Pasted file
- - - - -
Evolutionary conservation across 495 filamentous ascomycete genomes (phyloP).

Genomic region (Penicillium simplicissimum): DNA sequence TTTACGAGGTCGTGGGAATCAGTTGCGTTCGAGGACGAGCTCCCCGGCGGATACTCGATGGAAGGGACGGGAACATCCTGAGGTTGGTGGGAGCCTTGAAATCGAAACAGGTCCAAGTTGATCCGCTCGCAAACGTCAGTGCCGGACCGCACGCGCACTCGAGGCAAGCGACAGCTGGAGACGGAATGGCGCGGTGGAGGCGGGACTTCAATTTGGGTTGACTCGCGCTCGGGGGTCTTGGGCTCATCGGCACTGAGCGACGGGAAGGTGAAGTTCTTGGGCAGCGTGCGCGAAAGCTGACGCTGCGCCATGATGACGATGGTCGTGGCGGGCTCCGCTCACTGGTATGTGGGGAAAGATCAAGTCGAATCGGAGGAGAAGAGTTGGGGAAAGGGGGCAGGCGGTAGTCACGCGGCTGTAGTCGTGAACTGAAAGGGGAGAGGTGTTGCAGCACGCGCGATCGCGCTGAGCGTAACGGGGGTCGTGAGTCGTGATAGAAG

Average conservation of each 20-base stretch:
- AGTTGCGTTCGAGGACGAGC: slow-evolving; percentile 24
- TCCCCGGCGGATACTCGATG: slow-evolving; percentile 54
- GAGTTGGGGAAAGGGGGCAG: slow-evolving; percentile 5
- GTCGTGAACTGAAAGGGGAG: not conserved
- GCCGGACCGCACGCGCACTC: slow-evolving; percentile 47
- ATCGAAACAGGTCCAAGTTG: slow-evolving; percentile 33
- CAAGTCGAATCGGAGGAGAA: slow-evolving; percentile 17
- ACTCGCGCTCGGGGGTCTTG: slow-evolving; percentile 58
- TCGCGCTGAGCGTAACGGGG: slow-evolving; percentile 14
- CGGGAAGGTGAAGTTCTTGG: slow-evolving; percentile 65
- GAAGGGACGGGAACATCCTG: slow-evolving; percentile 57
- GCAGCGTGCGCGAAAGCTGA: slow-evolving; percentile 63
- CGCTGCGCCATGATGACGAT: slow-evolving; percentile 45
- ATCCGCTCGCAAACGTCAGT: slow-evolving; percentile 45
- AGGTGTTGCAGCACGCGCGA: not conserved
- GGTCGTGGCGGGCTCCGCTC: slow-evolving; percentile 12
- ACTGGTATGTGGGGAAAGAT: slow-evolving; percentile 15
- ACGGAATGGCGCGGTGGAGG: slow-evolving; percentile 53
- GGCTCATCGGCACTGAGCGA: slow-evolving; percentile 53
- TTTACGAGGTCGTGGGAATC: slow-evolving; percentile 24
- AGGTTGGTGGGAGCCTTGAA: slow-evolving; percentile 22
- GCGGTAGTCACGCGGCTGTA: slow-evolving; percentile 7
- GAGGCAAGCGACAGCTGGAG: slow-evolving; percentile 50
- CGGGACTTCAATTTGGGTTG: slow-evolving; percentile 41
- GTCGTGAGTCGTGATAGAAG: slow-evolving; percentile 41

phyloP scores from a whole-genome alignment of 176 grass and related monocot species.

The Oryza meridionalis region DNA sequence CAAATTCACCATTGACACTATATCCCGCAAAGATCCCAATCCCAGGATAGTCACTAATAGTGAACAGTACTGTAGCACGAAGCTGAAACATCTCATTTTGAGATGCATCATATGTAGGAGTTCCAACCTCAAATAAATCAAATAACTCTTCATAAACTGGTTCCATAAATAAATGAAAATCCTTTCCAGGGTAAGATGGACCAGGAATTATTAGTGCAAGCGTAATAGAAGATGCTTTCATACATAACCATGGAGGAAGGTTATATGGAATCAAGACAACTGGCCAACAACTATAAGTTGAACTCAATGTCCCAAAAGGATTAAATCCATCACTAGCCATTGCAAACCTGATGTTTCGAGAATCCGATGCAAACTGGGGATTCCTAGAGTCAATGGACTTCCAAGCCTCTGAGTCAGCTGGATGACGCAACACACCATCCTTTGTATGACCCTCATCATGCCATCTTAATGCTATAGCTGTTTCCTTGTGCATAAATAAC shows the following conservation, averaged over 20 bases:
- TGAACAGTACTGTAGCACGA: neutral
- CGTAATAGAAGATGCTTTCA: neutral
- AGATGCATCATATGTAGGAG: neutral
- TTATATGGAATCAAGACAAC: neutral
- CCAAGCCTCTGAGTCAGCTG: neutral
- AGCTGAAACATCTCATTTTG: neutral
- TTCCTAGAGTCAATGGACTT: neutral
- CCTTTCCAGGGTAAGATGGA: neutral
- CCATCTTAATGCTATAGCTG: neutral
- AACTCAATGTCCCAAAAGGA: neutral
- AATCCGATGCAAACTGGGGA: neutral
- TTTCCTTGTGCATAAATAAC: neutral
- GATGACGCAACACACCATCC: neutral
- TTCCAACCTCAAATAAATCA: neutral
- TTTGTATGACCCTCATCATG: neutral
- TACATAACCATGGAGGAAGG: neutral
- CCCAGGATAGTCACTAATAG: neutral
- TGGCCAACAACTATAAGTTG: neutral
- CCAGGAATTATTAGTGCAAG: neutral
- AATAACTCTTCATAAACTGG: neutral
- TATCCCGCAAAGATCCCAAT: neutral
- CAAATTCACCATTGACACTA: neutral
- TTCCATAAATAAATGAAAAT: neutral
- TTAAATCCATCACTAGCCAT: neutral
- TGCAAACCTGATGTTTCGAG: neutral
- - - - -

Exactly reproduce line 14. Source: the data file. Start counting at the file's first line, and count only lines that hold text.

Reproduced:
- GAAGGGACGGGAACATCCTG: slow-evolving; percentile 57